Apiculture through the pollination services plays a significant role in improving and sustaining agricultural yields. Any drop in numbers or species should be a significant danger sign both to biological diversity and the environment services particularly to the agriculturalists. Unfortunately, there is no national honeybee pest and disease control system at the border entry points.
Information from Api Trade Africa, a regional apicultural organisation, shows that worldwide, honey bees provide pollination services to 71 per cent of agricultural crops and flowers. Meaning one third of the global food supply is to a large extent provided by bees.
Another bee expert at the ministry of agriculture, David Mugisha, says bees also provide pollination for forage legumes, these crops are grown mostly in the cattle corridor, especially for high-producing dairy cows.
In fact, a plant called alfalfa accounts for about 80 per cent of the total economic value of bees. This means that without bees, there will be a significant shortage of meat and dairy products because of the inadequate production of cattle feed.
In Uganda, honey bees provide pollination services to such crops as coffee, cotton, beans, peas, mango, citrus, avocado, tomatoes, passion fruits, apples, soya beans, water melons, and several others. Any collapse in the services will have detrimental effects to the livelihoods of the 65.5 percent of rural farmers, who also depend on agriculture for food security.
“Without bees, we must also forget these essential foods. However much one sows in fertile soils, applies fertilisers, irrigates the crops but if the bee does not aid pollination, the farmer would have wasted time,” observes Bosco Okello, chief executive officer, Api Trade Africa.
Dr Akol emphasises, “If they somehow became extinct, as the situation seems to point in that direction, there will a major problem in food production. It is true that some of the pollination is done by other types of bees for certain plants specifically. The honey bee, which is the major group, cuts across, it pollinates all plants and does the job quiet well”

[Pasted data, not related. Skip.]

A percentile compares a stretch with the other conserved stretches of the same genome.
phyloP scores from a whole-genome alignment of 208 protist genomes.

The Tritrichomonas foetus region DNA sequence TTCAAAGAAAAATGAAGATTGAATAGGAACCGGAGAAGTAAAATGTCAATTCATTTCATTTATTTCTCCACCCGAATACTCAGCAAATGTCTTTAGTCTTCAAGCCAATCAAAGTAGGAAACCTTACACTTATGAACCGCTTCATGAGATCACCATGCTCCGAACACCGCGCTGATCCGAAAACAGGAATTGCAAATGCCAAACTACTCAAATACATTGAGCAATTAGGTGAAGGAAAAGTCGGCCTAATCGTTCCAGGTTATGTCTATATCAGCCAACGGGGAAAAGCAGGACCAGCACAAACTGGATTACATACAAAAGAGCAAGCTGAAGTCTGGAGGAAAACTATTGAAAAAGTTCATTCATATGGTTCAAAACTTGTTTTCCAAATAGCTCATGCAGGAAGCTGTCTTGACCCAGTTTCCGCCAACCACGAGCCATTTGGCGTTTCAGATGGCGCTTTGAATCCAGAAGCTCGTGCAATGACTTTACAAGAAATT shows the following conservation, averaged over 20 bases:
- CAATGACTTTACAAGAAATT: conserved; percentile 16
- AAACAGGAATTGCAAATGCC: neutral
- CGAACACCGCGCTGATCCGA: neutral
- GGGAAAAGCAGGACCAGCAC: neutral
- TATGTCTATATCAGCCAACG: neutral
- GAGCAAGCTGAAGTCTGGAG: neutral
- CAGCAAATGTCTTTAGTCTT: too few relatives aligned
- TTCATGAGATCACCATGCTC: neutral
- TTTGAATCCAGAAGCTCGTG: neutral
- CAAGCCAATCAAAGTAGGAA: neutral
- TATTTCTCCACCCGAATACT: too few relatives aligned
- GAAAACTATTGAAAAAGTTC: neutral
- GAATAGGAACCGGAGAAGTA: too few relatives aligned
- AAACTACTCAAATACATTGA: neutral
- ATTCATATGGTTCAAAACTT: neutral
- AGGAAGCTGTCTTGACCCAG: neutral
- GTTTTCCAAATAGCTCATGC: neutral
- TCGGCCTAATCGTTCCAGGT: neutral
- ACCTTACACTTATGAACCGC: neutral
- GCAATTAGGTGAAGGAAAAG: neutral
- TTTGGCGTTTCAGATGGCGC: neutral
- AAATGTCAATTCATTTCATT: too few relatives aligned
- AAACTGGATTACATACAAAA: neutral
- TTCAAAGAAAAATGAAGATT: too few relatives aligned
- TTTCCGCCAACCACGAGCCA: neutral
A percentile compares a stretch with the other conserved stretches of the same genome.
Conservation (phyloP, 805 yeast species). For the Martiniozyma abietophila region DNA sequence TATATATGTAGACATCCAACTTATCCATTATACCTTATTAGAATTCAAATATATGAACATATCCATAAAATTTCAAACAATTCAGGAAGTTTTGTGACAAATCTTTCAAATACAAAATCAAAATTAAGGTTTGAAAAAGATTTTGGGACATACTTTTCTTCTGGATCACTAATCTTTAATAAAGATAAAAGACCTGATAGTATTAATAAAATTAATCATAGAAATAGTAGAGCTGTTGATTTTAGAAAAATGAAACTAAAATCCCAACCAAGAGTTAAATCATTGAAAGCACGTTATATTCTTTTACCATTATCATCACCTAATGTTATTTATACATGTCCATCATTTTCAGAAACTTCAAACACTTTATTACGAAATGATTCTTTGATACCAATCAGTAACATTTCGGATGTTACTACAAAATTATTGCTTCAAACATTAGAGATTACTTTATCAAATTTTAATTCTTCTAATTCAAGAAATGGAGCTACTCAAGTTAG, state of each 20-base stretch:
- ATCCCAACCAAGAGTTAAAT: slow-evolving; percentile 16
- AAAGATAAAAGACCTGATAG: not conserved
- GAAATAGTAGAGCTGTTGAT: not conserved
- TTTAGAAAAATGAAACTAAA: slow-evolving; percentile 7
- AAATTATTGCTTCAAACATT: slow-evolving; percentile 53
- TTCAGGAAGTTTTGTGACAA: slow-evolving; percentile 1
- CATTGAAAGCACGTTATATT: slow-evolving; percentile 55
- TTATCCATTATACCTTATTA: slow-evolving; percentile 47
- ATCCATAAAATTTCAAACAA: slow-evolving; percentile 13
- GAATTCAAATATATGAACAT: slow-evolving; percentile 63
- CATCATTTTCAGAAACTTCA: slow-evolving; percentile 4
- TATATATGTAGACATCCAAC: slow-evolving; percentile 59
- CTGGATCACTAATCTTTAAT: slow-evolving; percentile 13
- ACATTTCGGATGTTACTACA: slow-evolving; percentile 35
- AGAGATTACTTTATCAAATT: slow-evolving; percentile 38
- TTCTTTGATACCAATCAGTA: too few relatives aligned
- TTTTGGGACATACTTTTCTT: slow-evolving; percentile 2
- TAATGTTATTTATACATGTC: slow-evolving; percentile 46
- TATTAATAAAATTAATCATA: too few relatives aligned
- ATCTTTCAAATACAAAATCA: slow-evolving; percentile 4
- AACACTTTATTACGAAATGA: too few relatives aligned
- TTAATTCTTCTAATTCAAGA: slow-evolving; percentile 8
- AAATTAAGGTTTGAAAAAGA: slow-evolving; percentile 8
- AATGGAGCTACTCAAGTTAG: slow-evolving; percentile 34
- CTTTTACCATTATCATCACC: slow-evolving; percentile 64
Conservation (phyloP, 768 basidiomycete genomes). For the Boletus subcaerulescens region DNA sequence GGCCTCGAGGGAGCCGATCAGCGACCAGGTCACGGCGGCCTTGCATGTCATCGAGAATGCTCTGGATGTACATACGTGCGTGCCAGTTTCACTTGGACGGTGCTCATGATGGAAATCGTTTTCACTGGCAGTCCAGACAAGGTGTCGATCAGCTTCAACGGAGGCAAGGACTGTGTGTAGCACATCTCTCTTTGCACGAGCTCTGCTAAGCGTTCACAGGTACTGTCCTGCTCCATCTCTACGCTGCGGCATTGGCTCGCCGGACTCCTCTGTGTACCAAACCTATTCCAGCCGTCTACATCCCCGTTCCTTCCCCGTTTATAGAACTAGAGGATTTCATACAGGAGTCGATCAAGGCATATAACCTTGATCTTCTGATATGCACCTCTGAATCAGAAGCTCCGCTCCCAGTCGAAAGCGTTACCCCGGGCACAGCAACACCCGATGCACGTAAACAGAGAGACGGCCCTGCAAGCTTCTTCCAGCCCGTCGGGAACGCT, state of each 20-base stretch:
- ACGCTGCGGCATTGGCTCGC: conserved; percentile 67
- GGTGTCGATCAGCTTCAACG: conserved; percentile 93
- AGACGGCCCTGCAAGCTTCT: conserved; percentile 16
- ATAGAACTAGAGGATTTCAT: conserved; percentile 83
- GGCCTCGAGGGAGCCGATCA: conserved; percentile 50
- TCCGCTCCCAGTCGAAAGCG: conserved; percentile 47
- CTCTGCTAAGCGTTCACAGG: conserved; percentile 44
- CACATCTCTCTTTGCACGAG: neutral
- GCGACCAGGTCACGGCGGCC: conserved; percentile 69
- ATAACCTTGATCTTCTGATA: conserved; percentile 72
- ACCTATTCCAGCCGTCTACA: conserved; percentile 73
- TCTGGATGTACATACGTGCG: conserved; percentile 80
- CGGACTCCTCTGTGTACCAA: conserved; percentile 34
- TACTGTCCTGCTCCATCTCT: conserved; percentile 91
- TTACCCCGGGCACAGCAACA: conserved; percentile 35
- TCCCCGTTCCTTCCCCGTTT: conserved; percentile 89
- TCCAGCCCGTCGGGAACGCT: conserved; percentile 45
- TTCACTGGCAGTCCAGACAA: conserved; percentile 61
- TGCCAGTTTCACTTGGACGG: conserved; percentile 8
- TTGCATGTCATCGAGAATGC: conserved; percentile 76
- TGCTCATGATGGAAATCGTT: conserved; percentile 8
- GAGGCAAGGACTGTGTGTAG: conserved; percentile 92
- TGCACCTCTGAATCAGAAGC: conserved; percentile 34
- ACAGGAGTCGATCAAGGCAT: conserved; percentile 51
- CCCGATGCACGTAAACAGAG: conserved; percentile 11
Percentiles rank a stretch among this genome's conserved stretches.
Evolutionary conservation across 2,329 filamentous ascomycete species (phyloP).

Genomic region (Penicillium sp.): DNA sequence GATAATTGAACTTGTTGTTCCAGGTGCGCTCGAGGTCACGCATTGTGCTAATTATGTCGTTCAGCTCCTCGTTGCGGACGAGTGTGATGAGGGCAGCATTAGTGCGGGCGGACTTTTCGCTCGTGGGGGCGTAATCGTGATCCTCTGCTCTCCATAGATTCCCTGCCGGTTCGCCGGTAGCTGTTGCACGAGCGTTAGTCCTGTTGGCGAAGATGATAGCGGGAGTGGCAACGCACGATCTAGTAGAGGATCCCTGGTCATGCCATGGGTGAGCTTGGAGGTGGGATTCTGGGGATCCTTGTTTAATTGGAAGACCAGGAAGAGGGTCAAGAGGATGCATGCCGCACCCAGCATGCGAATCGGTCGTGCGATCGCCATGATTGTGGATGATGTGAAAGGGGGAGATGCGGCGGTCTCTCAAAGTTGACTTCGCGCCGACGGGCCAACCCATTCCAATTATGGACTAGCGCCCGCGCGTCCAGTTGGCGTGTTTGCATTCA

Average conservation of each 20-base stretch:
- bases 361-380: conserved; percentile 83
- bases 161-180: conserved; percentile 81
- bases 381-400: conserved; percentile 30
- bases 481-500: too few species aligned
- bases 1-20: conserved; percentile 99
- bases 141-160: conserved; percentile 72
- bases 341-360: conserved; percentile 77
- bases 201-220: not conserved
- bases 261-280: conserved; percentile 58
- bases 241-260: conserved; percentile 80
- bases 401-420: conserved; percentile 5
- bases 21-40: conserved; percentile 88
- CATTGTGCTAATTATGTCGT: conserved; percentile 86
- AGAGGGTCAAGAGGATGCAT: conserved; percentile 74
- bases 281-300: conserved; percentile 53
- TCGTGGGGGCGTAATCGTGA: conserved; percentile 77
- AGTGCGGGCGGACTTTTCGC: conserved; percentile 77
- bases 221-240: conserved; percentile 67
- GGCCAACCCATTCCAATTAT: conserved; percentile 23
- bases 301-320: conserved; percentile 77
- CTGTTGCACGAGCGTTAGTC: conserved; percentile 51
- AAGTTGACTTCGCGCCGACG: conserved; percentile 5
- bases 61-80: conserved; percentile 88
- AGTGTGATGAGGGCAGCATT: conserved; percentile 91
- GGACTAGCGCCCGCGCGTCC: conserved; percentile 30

She cites that several scientific studies have shown that bees provide us with foods that contain most of the available dietary lipid, vitamins A, C and E, a large portion of minerals such as calcium, fluoride and iron, antioxidants, plus a large portion of folic acid.
“In other words, a world without bees is a world without food and where there is no food people will die,” she adds.
Okello points outs that alongside government, private players in the industry and individual beekeepers can play the role of informing farmers of the relation between bees and yields.
“While it is good for agriculture to go commercial but as we advocate for modern farming methods, which sometimes involve herbicides, insecticides and pesticides, we should promote rational use of chemicals to reduce their damage to bees. Advocating for the conservation of pollinators’ habitats would bring more harvests,” he says.
The decline in bees’ numbers may impact heavily on the provision of nutritionally adequate diets for the human population.
Developing nations like Uganda are at the highest risk because they are already vulnerable to food and nutrient shortages despite having fertile soils and good climate that sustains agriculture.